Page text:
Gates says U.S. not looking for excuse for Iran war
By Andrew Gray
WASHINGTON (Reuters) - Defense Secretary Robert Gates said on Thursday that the United States was not looking for an excuse to attack Iran and backed off a U.S. official's recent comments implicating Tehran in arming Iraqi insurgents.
"For the umpteenth time, we are not looking for an excuse to go to war with Iran," Gates said. "We are not planning a war with Iran."
His comments came as Washington backed away from remarks made by a senior U.S. military analyst at an off-the-record briefing in Baghdad indicating the highest levels of Iran's government were involved in arming Iraqi militants.
Gates, a former CIA director, said the Pentagon was sensitive to the public's skepticism following questionable intelligence leading up to the Iraq war.
"It's one of the reasons why we were so concerned that the briefing, these materials, be factual and be able to be substantiated by evidence -- so it wasn't hypothesis, it wasn't assumption, it wasn't assessment," he said of the military briefing in Baghdad on Iranian weapons technology inside Iraq.
"I think that that evidence speaks for itself and I hope that people will see that evidence in that respect," he said.
Gates echoed President George W. Bush, saying the U.S. government did not know if Iran's senior political leaders had ordered members of the Quds Force of Iran's Revolutionary Guards to give Iraqi insurgents road-side bomb technology.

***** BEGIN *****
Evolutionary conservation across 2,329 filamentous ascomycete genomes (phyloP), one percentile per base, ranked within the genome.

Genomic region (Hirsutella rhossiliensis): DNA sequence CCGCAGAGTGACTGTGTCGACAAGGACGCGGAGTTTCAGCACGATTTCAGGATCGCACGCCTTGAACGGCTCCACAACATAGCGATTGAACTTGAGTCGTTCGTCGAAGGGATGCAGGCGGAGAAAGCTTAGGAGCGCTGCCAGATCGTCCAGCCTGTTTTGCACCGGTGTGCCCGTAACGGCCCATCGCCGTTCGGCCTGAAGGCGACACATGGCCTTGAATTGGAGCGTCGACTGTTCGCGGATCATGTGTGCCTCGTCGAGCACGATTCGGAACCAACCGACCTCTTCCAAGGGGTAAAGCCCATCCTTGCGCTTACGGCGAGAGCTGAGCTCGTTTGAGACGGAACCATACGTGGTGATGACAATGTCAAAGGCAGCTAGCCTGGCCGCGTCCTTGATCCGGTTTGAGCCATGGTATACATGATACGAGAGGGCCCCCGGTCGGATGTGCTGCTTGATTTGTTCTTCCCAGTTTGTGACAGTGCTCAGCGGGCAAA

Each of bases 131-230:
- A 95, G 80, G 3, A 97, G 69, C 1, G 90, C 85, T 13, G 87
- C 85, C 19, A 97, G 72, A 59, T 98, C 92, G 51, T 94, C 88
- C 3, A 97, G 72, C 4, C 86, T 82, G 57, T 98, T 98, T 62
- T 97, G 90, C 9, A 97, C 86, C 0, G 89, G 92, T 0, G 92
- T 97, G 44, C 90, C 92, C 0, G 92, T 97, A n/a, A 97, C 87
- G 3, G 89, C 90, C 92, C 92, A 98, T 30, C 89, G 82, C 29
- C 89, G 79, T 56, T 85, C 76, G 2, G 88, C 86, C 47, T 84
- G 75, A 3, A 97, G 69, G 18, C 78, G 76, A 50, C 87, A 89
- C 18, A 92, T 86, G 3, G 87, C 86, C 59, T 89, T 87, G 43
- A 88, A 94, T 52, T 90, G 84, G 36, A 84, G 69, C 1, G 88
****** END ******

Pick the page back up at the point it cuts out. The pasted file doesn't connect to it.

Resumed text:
But the Pentagon chief said it was a "worry" whether Iran's leadership knew or not.
"We know that the Quds force is involved. We know the Quds force is a paramilitary arm of (Iran's Revolutionary Guards), so we assume that the leadership of the (Revolutionary Guards) knows about this," Gates said.
"Whether or not more senior political leaders in Iran know, we don't know," he told reporters in the Pentagon. "Frankly for me, either way it's a worry."
Gates also was asked about the hunt for Osama bin Laden and whether the subject was discussed in his meeting on Monday in Pakistan with President Pervez Musharraf.
"If I were Osama bin Laden, I would keep looking over my shoulder," he said, declining further comment.
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